Treaty of Versailles is often cited as one of the reasons behind the rise of nationalism in the post-World War One Germany. The treaty crippled their economy, removed a large portion of their lands, and prevented the country from rebuilding. Many of these points were objected to by the German Delegation in a document titled “Comments of the German Delegation to the Paris Peace Conference on the Conditions of Peace.” This paper will address some of the points of these comments.
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Effect of the Treaty on the Economy
The German delegation quickly understood that the treaty would have a devastating effect on the economy of the nation. The country would not be able to use its rivers and create railroads without the say of their recent enemies. They would lose multiple valuable mining sites, and those that remained could be exploited by other nations in the case when the country cannot pay its debts. But the biggest issue came from Germany having to pay for all the damages caused by the war by their allies. Moreover, at the moment of writing, the delegation was not informed of the price that the country would have to pay. With the sole responsibility for the war put on Germany against the wishes of President Wilson, the county was left in a dire economic situation (Keylor, 2013).
Different Treatment by President Wilson’s Principles
Throughout the document, the German delegation refers to President Wilson’s Fourteen Points that he proposed as a basis for peace negotiations to end World War One. The point that would affect Germany the most would be the third point that would guarantee the removal of all economic barriers for the country. It would prevent most of the issues outlined in the previous section. Another important factor in the Fourteen Points concerned the right to self-determination of the nations that were involved in the conflict. This right is referred to multiple times in the document as it would improve the condition of post-war Germany. Lastly, Germany would not be excluded from the League of Nations as every nation that worked to establish peace would be a part of it. This would mean more independence for the country (Tillman, 2016).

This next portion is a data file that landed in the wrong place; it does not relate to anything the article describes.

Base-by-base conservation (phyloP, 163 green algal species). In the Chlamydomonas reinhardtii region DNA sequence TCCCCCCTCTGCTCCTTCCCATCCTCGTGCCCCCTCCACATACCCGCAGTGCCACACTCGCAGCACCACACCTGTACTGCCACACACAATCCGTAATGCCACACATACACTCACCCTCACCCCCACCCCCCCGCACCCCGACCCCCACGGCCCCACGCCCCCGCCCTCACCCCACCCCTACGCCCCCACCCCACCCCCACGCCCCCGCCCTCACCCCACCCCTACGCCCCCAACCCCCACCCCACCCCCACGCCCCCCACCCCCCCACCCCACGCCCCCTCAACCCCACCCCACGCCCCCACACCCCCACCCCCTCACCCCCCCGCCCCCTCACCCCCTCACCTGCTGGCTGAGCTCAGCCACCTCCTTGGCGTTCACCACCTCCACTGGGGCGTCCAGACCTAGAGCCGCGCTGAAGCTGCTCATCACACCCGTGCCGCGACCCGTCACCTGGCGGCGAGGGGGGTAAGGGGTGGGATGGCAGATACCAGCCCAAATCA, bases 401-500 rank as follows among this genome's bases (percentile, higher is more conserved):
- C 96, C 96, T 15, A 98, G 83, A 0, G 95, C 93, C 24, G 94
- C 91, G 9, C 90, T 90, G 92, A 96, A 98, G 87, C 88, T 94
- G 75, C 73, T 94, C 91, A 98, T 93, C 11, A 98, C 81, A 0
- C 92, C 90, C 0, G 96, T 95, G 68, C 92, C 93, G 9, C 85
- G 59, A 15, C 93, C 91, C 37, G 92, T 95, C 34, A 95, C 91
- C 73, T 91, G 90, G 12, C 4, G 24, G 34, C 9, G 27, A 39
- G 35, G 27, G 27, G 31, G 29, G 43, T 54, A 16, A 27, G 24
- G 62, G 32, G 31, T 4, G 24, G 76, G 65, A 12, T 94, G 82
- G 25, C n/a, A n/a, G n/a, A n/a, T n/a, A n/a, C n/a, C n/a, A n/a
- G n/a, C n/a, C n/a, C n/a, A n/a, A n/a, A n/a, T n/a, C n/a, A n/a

The last two points are especially emphasized in the text and are treated as “fundamental rights” of the states, specifically the rights to self-determination and self-preservation. Under the treaty, Germany would have next to no ability to rebuild after the war. Moreover, the country would be barely able to ensure the wellbeing of its citizens due to the lack of federal budget and natural resources. The treaty also affected the right to self-determination of the territories that were annexed or separated from Germany. All of the decisions about the future of the country would have to be determined by the outside forces (Keylor, 2013).
Personal Opinion and Response
Seeing how the treaty affected Germany, I would have to partially agree that its effects were not only harmful to the country but also facilitated the rise of terrible attitudes and beliefs. With different nations opposing the harshness of the treaty, I believe it should have been given more time for consideration, and some aspects of it should have been dedicated to preserving the self-determination of the nation. The defenders of the treaty might cite the fact that Germany was willing to go to war even despite the protest of the people within its government. The nationalistic ideas of the war could also be taken as the reason behind the attempt to cripple the national spirit of Germany. Finally, the severity of the damages from the war would be a major reason to try to punish its original instigator.
The German delegation was right to worry about the treaty, as it would have a terrible effect on the country. Perhaps if President Wilson’s principles were considered, the history would be completely different. Unfortunately, they were not, and the world would see another war soon after.
Keylor, W. (2013). Realism, idealism, and the Treaty of Versailles. Diplomatic History, 38(1), 215-218.
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Tillman, S. (2016). Anglo-American relations at the Paris peace conference of 1919. Princeton, NJ: Princeton University Press.